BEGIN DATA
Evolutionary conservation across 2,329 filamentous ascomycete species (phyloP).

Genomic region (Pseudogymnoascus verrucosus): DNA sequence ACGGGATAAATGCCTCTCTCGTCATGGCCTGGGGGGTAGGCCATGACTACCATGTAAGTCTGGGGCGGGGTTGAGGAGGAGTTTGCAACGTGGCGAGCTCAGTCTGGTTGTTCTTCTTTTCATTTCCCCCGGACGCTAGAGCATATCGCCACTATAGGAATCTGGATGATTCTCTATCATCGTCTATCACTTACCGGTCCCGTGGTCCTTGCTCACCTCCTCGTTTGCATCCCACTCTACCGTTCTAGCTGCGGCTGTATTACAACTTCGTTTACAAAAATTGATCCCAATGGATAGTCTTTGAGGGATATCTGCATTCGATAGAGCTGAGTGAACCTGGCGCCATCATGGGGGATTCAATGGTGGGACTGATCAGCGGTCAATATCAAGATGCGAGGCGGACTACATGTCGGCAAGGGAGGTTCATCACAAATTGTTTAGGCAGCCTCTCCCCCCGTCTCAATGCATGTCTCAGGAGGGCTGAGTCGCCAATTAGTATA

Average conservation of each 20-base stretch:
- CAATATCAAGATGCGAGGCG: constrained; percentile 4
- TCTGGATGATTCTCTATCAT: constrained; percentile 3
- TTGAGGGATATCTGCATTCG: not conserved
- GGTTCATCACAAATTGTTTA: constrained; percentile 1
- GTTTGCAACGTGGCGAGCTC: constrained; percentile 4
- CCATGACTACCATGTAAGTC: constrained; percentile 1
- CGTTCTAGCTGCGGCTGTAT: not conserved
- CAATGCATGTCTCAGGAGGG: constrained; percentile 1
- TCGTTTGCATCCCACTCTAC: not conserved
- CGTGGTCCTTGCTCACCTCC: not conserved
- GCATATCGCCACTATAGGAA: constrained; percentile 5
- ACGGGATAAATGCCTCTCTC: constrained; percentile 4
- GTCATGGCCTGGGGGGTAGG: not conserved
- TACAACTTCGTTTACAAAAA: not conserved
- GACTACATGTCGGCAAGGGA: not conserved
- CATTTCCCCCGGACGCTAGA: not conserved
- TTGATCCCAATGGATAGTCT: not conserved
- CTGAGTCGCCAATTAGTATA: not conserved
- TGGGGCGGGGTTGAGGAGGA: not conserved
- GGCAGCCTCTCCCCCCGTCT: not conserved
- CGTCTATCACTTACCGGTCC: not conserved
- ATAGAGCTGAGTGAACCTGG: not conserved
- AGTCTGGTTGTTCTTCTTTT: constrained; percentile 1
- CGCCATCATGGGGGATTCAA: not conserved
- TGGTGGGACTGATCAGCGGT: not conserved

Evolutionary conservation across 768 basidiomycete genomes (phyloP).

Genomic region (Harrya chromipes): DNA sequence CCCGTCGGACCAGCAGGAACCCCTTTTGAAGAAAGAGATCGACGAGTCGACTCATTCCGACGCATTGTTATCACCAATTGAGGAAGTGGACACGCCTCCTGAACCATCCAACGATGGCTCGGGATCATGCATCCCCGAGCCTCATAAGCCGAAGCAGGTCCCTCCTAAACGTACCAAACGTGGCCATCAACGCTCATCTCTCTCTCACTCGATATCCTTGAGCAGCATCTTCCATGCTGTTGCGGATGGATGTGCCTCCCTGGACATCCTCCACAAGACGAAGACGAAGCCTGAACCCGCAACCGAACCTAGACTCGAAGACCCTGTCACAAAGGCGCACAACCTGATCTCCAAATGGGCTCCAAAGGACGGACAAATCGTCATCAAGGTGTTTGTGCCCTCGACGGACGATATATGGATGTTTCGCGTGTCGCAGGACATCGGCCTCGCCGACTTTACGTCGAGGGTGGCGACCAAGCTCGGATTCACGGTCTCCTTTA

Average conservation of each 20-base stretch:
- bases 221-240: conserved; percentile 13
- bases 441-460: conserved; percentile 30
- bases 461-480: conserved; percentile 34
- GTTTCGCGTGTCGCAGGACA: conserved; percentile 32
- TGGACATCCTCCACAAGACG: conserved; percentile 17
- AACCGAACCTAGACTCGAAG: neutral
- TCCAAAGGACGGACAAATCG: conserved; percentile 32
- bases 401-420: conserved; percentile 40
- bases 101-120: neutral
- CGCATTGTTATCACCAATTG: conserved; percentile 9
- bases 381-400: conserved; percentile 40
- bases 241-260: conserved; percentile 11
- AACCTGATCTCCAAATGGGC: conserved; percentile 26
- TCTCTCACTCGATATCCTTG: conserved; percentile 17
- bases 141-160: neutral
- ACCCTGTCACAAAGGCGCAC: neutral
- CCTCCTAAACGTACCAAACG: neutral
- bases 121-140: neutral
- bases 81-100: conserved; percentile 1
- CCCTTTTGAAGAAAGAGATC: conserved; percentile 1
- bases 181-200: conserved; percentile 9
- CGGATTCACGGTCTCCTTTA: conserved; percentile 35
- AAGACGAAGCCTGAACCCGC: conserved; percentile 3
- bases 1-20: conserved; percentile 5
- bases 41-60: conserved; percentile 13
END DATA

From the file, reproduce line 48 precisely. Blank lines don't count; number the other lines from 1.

- CCTCCTAAACGTACCAAACG: neutral